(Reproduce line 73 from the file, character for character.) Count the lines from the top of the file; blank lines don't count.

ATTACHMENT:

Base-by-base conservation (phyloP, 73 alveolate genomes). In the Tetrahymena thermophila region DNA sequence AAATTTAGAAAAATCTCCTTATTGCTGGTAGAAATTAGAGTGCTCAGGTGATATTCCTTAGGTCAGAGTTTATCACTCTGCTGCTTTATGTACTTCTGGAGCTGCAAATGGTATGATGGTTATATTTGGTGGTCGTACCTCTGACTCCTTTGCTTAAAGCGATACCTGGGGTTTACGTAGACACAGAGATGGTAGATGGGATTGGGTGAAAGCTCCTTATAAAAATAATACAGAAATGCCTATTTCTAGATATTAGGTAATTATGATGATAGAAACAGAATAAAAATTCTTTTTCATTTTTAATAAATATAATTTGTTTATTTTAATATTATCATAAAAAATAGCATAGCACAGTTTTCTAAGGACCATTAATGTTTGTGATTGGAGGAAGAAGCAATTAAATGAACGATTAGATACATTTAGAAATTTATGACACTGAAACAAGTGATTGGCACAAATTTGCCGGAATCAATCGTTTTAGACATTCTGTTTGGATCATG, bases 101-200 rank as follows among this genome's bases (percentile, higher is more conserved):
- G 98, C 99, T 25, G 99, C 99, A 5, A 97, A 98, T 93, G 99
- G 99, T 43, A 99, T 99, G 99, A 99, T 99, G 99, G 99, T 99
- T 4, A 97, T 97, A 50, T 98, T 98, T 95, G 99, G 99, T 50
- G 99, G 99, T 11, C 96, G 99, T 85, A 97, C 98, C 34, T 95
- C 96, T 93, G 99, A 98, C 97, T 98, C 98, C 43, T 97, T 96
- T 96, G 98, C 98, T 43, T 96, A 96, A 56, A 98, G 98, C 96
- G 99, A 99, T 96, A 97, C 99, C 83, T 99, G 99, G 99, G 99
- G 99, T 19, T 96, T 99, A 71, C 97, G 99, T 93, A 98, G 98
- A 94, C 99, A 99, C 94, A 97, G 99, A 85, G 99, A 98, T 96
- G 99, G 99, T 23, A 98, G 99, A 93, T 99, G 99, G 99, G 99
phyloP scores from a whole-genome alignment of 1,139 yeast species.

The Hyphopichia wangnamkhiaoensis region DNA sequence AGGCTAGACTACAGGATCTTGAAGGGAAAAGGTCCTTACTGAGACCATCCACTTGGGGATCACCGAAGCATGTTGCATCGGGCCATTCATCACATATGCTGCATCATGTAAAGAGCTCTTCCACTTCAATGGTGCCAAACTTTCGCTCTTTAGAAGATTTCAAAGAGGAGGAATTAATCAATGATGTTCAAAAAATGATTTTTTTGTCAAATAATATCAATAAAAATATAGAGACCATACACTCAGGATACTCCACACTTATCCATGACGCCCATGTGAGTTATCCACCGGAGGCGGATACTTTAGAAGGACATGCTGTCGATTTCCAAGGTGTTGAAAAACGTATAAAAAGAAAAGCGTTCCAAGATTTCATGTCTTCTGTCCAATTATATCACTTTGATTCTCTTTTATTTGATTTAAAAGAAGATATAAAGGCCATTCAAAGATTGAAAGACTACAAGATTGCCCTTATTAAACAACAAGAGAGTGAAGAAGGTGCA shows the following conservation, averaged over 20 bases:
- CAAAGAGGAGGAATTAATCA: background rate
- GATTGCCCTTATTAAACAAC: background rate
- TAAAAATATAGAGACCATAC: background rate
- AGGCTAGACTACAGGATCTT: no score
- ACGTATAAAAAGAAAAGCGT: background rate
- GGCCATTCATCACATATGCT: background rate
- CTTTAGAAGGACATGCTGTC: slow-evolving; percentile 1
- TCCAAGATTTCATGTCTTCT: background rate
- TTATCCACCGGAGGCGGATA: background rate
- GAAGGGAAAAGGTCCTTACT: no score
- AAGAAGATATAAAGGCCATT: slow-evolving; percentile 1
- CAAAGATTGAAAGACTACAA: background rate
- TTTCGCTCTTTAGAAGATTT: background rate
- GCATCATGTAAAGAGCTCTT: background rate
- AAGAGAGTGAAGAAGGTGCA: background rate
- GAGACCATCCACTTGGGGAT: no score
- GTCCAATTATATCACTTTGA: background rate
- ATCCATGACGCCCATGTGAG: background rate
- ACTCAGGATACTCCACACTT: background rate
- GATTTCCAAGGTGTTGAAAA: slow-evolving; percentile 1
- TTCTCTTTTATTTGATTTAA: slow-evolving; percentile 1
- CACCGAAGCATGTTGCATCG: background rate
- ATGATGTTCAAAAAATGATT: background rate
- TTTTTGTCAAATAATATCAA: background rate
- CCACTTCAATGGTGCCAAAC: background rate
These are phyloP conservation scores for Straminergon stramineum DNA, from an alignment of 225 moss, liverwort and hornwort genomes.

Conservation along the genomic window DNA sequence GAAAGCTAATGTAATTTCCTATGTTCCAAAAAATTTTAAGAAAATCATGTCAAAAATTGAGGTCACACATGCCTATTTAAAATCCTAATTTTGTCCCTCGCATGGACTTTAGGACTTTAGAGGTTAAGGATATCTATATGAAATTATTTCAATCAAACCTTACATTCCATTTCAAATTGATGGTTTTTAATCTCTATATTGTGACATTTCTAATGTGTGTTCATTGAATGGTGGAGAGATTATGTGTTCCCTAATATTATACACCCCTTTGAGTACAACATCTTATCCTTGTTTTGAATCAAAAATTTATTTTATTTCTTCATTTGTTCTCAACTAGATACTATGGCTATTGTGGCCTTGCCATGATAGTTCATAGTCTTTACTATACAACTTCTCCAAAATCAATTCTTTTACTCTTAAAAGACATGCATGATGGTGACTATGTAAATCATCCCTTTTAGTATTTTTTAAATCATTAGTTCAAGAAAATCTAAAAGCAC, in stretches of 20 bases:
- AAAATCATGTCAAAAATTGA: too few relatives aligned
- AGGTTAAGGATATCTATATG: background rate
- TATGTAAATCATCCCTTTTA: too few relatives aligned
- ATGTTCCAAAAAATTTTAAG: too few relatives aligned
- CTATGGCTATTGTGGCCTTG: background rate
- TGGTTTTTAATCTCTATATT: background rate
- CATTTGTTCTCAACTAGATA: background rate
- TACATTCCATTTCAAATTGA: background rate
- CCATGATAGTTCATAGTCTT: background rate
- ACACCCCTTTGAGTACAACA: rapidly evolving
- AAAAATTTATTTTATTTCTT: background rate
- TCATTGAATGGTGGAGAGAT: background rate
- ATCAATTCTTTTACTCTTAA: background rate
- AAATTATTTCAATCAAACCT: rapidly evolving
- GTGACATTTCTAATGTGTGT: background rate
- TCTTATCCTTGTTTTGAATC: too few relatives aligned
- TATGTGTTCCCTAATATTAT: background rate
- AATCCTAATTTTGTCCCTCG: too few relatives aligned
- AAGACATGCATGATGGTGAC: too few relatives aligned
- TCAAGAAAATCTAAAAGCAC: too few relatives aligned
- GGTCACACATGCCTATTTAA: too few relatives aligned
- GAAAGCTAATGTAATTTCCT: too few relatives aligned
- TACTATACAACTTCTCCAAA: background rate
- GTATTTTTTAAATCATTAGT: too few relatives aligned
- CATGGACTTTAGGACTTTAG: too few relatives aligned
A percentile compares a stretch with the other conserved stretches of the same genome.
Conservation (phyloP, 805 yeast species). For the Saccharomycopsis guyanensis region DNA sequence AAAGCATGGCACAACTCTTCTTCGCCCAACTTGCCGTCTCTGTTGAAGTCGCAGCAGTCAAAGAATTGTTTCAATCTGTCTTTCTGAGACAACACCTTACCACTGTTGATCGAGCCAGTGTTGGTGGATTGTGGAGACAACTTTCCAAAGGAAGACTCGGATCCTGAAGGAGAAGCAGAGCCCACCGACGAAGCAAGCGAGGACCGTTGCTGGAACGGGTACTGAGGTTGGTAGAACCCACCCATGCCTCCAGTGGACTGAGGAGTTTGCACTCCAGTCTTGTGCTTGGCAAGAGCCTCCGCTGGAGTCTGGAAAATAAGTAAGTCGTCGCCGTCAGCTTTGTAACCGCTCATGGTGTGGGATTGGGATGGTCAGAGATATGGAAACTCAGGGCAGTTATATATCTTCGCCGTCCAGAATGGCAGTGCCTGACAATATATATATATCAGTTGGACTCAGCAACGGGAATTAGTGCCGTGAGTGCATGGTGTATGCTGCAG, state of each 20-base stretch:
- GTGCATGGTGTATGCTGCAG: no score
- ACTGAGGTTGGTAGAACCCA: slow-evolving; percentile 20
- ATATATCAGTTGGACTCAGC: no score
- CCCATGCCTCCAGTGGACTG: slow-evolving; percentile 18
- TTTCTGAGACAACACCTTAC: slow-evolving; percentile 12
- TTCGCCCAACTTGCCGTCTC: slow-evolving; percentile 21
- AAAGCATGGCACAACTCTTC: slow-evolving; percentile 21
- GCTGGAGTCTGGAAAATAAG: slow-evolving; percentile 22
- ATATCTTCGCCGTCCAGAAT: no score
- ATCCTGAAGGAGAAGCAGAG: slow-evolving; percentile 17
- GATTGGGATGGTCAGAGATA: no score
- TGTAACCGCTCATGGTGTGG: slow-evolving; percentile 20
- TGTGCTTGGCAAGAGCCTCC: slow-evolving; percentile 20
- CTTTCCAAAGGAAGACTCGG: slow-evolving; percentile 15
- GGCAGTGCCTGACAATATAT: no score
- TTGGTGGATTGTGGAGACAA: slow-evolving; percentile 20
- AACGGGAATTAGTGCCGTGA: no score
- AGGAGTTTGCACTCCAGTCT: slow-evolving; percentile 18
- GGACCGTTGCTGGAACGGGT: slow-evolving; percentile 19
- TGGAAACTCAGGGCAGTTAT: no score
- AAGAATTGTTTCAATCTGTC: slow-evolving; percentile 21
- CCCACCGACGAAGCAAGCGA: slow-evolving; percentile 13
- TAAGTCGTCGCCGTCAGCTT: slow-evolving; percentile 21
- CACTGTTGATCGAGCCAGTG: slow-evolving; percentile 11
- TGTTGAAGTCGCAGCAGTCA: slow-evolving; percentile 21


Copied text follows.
- TTCGCCCAACTTGCCGTCTC: slow-evolving; percentile 21